\coordinate (Ltop) at (\angle-180:1pt) ;    % left one
\coordinate (Rtop) at (\angle:1pt) ;        % right one
\end{scope}

% same thing in the bottom plane of the cylinder
\begin{scope}
\pgftransformtriangle
    {\pgfpointanchor{O}{center}}
    {\pgfpointanchor{X}{center}}
    {\pgfpointanchor{Y}{center}} ;

% Except one needs to cut the circle in two parts
% the front one, thick
\draw[semithick] (\angle-180:1pt) coordinate (L) arc (\angle-180:\angle:1pt) ;

% the back one, dashed.
\draw[thin,dashed] (\angle:1pt) coordinate (R) arc (\angle:\angle+180:1pt) ;
\end{scope}

\begin{scope}[semithick]
% cylinder edges
\draw[name path=P1] (L)--(Ltop) ; % keep pathes for intersections
\draw[name path=P2] (R)--(Rtop) ;

% cuboid visible edges
\draw (A)--(B)--(C) (A)--(E) (B)--(F) (C)--(G) ;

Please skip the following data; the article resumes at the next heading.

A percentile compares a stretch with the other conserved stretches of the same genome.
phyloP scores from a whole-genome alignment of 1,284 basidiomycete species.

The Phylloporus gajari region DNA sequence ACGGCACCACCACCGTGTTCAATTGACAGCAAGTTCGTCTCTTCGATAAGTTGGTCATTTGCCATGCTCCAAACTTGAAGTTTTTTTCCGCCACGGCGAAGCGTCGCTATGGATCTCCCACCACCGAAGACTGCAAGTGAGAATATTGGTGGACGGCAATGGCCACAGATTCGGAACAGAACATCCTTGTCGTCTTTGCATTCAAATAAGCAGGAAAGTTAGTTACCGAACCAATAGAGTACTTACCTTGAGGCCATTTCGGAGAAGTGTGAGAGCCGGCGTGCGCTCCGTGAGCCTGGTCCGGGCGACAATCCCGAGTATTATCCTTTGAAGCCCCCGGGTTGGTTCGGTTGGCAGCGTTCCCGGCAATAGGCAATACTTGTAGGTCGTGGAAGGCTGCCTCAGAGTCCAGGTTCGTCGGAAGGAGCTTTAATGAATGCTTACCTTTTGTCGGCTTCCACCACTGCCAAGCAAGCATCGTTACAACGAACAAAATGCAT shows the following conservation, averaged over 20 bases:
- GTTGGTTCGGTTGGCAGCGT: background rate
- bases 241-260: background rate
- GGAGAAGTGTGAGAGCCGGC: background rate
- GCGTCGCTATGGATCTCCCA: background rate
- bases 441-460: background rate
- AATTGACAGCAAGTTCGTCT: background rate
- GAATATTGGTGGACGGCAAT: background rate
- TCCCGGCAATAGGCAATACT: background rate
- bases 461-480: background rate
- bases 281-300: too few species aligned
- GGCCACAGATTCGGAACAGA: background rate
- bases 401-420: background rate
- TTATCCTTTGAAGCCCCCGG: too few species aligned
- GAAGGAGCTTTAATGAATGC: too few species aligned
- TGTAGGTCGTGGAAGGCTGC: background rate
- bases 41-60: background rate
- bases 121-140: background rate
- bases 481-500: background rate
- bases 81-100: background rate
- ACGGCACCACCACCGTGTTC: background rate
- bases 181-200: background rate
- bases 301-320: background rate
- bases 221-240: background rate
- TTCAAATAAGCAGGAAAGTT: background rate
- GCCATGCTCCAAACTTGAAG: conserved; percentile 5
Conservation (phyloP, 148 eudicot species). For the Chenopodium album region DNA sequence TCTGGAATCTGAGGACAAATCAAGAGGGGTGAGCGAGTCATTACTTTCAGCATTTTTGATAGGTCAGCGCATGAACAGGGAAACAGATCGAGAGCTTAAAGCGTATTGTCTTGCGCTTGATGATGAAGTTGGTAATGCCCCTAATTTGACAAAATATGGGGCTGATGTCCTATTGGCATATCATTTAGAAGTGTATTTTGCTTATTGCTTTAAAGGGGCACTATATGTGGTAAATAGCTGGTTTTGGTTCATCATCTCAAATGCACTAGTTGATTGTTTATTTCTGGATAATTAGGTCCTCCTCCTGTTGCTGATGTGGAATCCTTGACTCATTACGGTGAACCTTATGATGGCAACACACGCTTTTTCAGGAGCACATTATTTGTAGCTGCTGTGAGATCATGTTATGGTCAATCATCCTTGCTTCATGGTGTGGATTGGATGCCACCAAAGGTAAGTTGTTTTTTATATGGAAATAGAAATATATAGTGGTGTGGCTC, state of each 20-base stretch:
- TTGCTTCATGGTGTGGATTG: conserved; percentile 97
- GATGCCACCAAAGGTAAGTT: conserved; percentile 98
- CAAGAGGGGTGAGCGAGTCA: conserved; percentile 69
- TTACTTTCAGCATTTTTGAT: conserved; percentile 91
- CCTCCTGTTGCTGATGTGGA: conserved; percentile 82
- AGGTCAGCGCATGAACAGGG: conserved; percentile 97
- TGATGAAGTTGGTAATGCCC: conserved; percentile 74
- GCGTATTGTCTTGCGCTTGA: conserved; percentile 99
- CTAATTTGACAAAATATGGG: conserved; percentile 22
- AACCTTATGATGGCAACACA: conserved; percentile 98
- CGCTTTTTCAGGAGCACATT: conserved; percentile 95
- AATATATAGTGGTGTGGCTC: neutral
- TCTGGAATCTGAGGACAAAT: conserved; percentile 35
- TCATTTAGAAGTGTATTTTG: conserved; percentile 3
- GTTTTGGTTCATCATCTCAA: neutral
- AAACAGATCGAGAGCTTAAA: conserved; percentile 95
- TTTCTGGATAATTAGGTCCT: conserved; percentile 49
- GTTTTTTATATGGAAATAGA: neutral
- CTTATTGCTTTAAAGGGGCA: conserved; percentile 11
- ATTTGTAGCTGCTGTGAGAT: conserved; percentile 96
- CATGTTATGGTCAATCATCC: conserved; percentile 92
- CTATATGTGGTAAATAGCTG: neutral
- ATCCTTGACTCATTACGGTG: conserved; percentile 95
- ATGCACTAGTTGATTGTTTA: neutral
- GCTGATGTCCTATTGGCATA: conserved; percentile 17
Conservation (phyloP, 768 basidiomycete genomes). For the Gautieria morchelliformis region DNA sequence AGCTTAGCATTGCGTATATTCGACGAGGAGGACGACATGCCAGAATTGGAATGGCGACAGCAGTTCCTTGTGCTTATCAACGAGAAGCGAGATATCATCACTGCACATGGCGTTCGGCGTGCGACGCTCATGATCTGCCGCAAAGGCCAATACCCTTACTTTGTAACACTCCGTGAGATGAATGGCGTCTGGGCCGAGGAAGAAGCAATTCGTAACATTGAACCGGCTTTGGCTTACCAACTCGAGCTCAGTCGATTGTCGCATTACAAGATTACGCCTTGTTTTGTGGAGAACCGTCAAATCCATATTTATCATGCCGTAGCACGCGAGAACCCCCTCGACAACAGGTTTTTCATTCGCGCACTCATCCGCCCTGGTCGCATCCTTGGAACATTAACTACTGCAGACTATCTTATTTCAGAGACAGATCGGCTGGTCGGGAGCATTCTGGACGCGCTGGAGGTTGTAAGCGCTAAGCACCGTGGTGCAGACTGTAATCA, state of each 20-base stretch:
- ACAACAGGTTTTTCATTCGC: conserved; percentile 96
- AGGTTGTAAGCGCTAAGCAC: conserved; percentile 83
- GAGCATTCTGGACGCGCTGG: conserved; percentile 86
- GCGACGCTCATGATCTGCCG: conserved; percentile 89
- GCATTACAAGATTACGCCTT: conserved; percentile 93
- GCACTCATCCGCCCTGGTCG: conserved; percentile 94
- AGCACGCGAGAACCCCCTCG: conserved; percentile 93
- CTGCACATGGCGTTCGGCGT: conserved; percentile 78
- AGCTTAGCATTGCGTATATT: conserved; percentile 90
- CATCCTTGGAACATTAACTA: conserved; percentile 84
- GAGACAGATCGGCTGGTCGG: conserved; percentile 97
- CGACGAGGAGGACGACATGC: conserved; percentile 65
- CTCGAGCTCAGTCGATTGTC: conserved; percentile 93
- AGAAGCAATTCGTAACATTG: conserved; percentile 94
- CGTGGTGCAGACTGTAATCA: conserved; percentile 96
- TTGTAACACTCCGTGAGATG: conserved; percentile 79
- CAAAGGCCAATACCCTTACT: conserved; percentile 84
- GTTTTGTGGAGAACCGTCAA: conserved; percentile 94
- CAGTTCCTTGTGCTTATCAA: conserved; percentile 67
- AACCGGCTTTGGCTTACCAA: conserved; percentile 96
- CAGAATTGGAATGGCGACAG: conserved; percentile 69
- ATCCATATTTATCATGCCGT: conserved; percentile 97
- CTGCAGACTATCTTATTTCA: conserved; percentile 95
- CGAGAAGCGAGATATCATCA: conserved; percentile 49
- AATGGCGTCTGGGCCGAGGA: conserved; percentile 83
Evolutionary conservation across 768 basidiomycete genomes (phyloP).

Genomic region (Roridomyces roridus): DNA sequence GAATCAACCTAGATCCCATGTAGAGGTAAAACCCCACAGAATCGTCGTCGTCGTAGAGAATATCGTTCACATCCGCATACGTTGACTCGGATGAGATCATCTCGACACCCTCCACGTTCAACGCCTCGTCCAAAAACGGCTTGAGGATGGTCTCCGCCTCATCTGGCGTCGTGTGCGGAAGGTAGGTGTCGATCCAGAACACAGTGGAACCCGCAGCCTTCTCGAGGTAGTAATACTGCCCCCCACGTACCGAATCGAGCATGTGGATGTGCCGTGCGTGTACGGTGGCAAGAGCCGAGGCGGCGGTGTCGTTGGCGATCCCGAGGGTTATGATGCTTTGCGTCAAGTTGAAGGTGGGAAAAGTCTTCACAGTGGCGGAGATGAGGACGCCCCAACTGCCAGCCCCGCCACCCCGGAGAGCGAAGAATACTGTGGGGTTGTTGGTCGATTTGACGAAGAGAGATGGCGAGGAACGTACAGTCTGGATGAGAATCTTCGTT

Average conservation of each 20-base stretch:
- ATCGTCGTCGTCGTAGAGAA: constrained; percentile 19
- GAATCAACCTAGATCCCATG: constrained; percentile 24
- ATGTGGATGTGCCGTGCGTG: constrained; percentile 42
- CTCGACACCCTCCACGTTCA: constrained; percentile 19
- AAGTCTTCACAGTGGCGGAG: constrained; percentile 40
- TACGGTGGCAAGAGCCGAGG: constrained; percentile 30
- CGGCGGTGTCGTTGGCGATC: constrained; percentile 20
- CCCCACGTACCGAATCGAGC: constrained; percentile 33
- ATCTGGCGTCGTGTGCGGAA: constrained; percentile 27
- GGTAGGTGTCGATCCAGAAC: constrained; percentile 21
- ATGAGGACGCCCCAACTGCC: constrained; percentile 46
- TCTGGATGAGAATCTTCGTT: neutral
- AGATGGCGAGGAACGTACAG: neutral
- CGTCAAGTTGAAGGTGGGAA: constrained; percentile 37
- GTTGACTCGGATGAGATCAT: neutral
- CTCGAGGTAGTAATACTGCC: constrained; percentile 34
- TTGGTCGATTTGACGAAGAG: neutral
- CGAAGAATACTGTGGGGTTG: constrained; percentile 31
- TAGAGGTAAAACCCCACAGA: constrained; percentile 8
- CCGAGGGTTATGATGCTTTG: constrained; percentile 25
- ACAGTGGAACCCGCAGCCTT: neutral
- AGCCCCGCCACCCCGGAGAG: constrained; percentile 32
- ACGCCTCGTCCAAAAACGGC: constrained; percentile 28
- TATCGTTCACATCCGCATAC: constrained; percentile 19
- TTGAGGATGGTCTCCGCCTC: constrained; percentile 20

\path[name path=P3] (G)--(H) ; % keep pathes for intersections
\path[name path=P4] (H)--(E) ;

% Intersection points between cuboid edges and cylinder edges
\path[name intersections={of= P2 and P3, by=I}] ; % I
\path[name intersections={of= P1 and P4, by=J}] ; % J

% top visible edges
\draw (J)--(E)--(F)--(G)--(I) ;

\end{scope}

\begin{scope}[thin,dashed] % unvisible - dashed - edges
\draw (A)--(D)--(C) (D)--(H);
\draw (J)--(H)--(I) ;
\end{scope}

% cotations
\Cote[.1cm]{(A)}{(B)}{\SI{14}{cm}}
\Cote[-.1cm]{(B)}{(C)}{\SI{14}{cm}}<V>[Cote node/.append style={sloped}]
\Cote[.1cm]{(C)}{(G)}{\SI{8}{cm}}[Cote node/.append style={sloped}]
\Cote[.1cm]{(Ltop)}{(L)}{\SI{8}{cm}}[Cote node/.append style={sloped,rotate=180}]

\end{tikzpicture}
\end{document}
  • This is too complicated for me to understand. Thanks for your answer. – kalakay Feb 26 '18 at 12:52
  • @kalakay My code is more basic than marmot's and nearer of what is done by hand. I put commentary in my code, that could follow. Btw my code deals with dashed invisible parts of the drawing as on your post. Don't look at the first cotation macro, it serve only for standart cotations. – Tarass Feb 26 '18 at 14:29

Your Answer

By clicking “Post Your Answer”, you agree to our terms of service, privacy policy and cookie policy

Not the answer you're looking for? Browse other questions tagged or ask your own question.